On Friday, I posted a detailed blog about Addie’s deep roots in the Lake Mills community.
Addie Hoyt (1872-1901) was the granddaughter of Kimball Hoyt and his wife, Sally Sanborn Hoyt. The Hoyts first came to Jefferson County in 1843. When Sally Sanborn Hoyt died in June 1894, her obituary described her and Kimball as “pioneers” of the area. Click here to read more about that side of Addie’s family.
After that blog appeared, one of Addie’s many friends in Lake Mills contacted me and said, “Rose, don’t forget about the Hawleys. They were also pioneers in this county.”
Captain Hezekiah Beach Hawley and his wife, Theresa Hawley were Addie’s maternal grandparents. They were originally from New York, and I’m not sure when they arrived in Jefferson County, but by August 1, 1844, the Captain and his wife were the proud owners of 40 acres of the prettiest piece of farmland you ever did see in Milford, Wisconsin, purchased directly from the United States Government.
John Tyler was the president at the time (as is noted on the deed). In 1843, one year earlier, some folks from Vermont had purchased some land not too far from the Hawleys. Their name was Mr. and Mrs. Kimball Hoyt.
The Hoyts had a little boy named Homer (born 1844), and the Hawleys had a little girl named Julia (also born 1844).
On October 16, 1861, Homer Hoyt married the Captain’s daughter, Julia Hawley. Oh, how I would love to know a little more about that courtship.
Captain Hezekiah Beach Hawley was an old sea captain, and I’m sure any landlubber who came calling for young Julia endured quite a grilling. Captain Hawley was 40 years old when Julia was born. By the time of her marriage, Hezekiah was 57 (and the newlyweds were 17!). Judging by look on his face in this old photo (below), it’d be safe to guess that the old captain didn’t soften with age.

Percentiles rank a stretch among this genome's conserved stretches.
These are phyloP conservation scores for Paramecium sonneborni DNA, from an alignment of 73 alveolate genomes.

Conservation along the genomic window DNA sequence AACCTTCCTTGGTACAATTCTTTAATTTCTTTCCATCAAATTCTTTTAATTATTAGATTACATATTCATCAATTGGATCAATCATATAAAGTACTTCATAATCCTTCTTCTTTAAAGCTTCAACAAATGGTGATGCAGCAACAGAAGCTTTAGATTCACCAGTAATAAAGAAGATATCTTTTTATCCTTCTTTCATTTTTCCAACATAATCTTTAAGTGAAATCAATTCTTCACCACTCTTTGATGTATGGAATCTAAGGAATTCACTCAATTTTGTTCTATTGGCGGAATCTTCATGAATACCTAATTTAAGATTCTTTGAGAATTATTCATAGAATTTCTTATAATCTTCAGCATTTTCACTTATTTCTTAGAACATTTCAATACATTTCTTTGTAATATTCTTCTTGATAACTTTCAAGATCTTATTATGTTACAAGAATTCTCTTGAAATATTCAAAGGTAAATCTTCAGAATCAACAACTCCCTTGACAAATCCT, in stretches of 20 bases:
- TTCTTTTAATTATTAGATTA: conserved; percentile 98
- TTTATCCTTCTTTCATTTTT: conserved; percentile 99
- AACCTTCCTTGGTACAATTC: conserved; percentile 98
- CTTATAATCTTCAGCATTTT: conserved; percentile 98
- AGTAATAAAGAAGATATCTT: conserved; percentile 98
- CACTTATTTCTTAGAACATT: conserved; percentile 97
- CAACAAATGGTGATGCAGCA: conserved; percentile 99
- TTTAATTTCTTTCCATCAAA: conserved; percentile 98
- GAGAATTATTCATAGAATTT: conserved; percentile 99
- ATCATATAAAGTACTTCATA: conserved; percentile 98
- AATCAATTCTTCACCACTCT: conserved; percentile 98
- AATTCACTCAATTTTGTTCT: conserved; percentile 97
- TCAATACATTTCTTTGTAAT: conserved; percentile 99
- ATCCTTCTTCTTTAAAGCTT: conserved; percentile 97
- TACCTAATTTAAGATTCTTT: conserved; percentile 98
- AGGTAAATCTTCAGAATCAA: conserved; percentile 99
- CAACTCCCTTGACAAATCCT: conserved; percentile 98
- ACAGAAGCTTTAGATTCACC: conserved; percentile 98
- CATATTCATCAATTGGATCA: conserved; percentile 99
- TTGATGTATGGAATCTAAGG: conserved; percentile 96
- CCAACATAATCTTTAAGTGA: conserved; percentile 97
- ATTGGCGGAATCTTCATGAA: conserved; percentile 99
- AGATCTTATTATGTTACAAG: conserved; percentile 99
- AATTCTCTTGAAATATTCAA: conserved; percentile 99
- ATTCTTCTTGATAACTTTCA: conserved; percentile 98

Homer and Julia had three children, Anna (born 1866), Addie (born 1872) and Eugene (born 1875). In 1877, Captain Hawley died. At least he got to meet his three grandchildren. And maybe by then, he’d even forgiven Homer for marrying his beautiful daughter.
One can hope.
In the social mathematics of the era that defined a woman’s worth, young Addie Hoyt had great value. According to information gleaned from the Lake Mills Leader (newspaper), Addie’s life was full of promise and potential. She was intelligent, witty, articulate, talented, sophisticated and accomplished.
Addie Hoyt had deep roots in her community, which – in Small Town America – added greatly to her social standing. On both her father’s side (the Hoyts) and her mother’s side (the Hawleys), Addie came from a “good old Wisconsin family.”
And yet, thus far, despite some pretty strenuous searching, I’ve been unable to find a single piece of information about either the Hoyts or the Hawleys from local libraries or historical societies or museums.
Addie’s grandparents – the Hoyts and the Hawleys – both moved to the area in the early 1840s and purchased quite a bit of land (more than 100 acres) from the government, and in time, both families became prosperous and wealthy. I am baffled as to why no one in Jefferson County seems to have a letter or a journal or any correspondence or information about these two important families.
One of the main reasons I keep writing about Addie is in the hopes that someone somewhere will come forward with some information that tells us exactly happened to Addie.
How did Addie’s life story – which started off so rich with hope and promise – end so tragically?
The cemeteries of Jefferson County are well populated with Hoyts and Hawleys. These “pioneer families” worked hard to build something that the settlers and other followers would enjoy in the decades ahead.
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